• Get data from sites that generate random numbers: If you trust these sources and the process they use, you can get these data externally

  • Use pseudo-random numbers generated on your own computer: the best sources are those of your operating system, as they should have been built following best practices at the time of its construction.

  • In general, if you use the functions / methods / whatever is in your programming language, it will search for those of the operating system. And they will be the best fonts available to you.

  • make your own source: in general, it is very easy to make a mistake and end up generating less random numbers than those obtained by the operating system itself. Unless you are suspicious / know that your OS numbers are unreliable, which in the case means your problems are worse than just trusting or not in the numbers it provides.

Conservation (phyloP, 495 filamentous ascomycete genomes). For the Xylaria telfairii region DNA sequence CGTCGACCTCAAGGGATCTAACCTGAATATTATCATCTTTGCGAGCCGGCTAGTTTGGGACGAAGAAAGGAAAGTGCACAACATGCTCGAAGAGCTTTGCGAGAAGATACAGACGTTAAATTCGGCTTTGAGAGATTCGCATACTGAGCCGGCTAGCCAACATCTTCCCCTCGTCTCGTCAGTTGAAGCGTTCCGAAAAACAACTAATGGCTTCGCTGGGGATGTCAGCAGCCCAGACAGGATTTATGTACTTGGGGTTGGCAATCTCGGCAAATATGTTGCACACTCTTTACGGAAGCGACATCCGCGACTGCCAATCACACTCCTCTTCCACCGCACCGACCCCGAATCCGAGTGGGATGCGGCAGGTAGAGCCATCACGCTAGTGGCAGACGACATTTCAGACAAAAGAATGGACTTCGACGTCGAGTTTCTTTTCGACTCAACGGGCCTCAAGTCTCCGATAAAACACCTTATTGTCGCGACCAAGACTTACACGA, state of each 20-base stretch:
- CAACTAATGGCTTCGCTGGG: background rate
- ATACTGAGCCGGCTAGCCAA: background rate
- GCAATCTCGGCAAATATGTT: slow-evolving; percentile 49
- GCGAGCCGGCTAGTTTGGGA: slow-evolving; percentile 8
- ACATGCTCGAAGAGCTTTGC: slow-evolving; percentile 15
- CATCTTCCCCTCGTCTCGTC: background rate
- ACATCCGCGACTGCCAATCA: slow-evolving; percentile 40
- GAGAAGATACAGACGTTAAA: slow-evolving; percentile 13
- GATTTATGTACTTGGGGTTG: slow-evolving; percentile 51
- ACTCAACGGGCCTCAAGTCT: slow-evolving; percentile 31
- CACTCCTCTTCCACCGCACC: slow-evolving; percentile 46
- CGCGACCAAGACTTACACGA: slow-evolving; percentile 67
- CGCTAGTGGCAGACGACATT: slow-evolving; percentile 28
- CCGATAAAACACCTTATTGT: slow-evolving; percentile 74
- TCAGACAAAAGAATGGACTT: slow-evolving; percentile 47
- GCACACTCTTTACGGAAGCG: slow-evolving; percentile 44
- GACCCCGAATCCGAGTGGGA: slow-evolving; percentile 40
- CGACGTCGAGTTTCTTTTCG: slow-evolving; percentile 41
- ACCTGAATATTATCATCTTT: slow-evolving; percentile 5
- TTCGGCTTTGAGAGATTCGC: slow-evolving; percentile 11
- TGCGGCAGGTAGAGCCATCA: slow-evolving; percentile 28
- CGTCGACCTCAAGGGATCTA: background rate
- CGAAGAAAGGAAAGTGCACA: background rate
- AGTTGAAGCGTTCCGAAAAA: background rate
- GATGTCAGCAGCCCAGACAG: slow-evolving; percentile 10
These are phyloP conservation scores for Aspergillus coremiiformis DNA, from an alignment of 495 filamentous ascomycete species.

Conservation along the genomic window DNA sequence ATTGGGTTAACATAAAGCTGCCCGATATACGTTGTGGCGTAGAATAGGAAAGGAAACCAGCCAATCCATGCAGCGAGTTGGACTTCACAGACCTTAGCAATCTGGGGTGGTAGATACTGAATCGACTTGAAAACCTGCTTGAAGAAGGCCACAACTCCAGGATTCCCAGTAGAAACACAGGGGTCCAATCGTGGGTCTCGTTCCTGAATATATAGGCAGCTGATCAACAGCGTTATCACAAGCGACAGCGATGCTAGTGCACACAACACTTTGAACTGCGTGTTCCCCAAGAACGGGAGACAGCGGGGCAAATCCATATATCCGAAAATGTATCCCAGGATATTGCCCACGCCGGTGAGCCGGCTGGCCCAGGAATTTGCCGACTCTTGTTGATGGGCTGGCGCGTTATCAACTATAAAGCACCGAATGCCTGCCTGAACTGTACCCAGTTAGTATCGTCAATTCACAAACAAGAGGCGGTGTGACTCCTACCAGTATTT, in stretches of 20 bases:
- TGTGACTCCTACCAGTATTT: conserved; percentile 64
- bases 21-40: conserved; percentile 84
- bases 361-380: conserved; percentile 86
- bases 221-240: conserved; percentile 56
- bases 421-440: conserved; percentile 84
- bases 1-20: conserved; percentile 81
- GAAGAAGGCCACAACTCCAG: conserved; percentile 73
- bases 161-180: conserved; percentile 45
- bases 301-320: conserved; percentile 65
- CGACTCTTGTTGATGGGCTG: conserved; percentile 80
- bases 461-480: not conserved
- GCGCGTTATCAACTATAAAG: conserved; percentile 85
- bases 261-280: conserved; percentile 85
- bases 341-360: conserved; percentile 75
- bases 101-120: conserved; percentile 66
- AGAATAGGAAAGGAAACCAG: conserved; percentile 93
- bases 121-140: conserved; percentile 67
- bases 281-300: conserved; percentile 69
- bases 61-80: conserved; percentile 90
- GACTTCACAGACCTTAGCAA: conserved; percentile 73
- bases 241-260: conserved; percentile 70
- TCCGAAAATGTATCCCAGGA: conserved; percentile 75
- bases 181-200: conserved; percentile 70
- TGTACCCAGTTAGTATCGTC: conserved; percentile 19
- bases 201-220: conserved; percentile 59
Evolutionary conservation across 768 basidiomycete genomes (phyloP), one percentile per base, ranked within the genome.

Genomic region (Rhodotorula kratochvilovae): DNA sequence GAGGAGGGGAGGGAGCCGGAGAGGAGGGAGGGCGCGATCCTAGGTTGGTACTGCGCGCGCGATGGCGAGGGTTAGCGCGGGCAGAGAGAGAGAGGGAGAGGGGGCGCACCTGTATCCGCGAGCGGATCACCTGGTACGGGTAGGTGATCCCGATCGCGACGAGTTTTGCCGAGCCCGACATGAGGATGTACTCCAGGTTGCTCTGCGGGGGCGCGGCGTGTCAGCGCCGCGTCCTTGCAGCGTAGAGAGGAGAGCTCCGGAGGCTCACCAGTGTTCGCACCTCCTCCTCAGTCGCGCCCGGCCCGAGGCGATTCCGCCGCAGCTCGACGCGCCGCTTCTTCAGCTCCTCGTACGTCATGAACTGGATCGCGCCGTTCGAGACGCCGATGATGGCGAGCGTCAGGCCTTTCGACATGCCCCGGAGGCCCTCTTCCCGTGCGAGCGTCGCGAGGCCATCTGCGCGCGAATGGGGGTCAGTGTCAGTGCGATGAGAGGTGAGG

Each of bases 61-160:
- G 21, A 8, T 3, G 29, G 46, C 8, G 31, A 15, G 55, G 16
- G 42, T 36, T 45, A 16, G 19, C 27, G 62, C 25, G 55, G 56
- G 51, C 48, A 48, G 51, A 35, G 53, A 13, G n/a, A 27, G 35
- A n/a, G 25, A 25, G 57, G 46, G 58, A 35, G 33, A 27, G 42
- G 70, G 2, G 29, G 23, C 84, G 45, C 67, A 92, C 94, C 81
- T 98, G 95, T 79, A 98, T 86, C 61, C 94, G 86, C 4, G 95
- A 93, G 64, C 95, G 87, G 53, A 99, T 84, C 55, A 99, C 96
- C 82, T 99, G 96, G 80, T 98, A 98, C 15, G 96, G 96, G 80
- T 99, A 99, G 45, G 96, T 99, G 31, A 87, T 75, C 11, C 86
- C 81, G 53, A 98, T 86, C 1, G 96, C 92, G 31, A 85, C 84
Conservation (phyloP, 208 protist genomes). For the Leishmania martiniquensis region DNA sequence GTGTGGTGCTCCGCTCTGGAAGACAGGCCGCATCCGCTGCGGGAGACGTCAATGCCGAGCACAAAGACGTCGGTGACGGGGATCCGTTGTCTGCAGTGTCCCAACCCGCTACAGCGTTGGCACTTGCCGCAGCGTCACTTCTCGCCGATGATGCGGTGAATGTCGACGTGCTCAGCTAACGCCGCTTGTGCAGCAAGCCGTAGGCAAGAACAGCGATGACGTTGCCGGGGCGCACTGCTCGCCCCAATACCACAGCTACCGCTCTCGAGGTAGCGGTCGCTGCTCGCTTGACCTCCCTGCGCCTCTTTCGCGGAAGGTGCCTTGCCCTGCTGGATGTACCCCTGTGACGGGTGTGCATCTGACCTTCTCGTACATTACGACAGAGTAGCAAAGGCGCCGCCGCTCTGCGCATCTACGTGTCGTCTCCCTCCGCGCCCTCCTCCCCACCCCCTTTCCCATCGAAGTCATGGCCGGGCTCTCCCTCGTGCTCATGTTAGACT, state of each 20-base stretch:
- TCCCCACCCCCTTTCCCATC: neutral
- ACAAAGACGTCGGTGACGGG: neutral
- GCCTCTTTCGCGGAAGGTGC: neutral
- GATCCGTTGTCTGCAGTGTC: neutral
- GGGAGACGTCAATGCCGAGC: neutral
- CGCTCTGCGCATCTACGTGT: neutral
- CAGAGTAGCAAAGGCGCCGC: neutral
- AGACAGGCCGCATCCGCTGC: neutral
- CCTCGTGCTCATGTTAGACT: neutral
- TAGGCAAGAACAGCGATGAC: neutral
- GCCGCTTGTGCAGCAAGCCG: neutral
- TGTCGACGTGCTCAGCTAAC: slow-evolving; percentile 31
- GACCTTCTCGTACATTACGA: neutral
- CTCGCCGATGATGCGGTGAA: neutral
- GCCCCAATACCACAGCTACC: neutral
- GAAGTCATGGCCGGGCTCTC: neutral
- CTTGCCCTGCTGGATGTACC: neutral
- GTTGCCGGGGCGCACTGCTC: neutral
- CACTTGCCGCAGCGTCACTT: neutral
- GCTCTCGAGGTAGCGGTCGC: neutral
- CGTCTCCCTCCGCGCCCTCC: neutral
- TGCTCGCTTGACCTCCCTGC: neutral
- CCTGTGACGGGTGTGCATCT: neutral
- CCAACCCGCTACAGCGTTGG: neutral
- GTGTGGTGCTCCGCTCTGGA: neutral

[Edited by changing the question]


Can randomization be achieved without the use of external hardware, for example using the time it takes for a process to take place?

Yes, the time that a process takes may change, since the processing frequency of a processor can vary with temperature, voltage, etc. But this variation may be extremely small, perhaps imperceptible. Could it be verified by the use of a watch? Yes, it could, with an extremely accurate clock, eg an atomic clock or GPS. But this is not "internal" to a computer. A program, running within a computer, does not know how long it took to run, without using an external precision clock.


Is not this something that is intrinsic to the quantum states of the processor materials? If not, theoretically, in the smallest calculable unit of time by a computer, an exactly equal process is always calculated at the same speed.

Exactly. If you have a processor running at 3.2GHz and each instruction takes a cycle to run, it means that each instruction will run at 0.3125 nanoseconds to execute. If your processor is running at 3.199GHz, each instruction will take 0.3126 nanoseconds. It is not simple to have a clock that can detect this time difference.

21.07.2014 / 18:39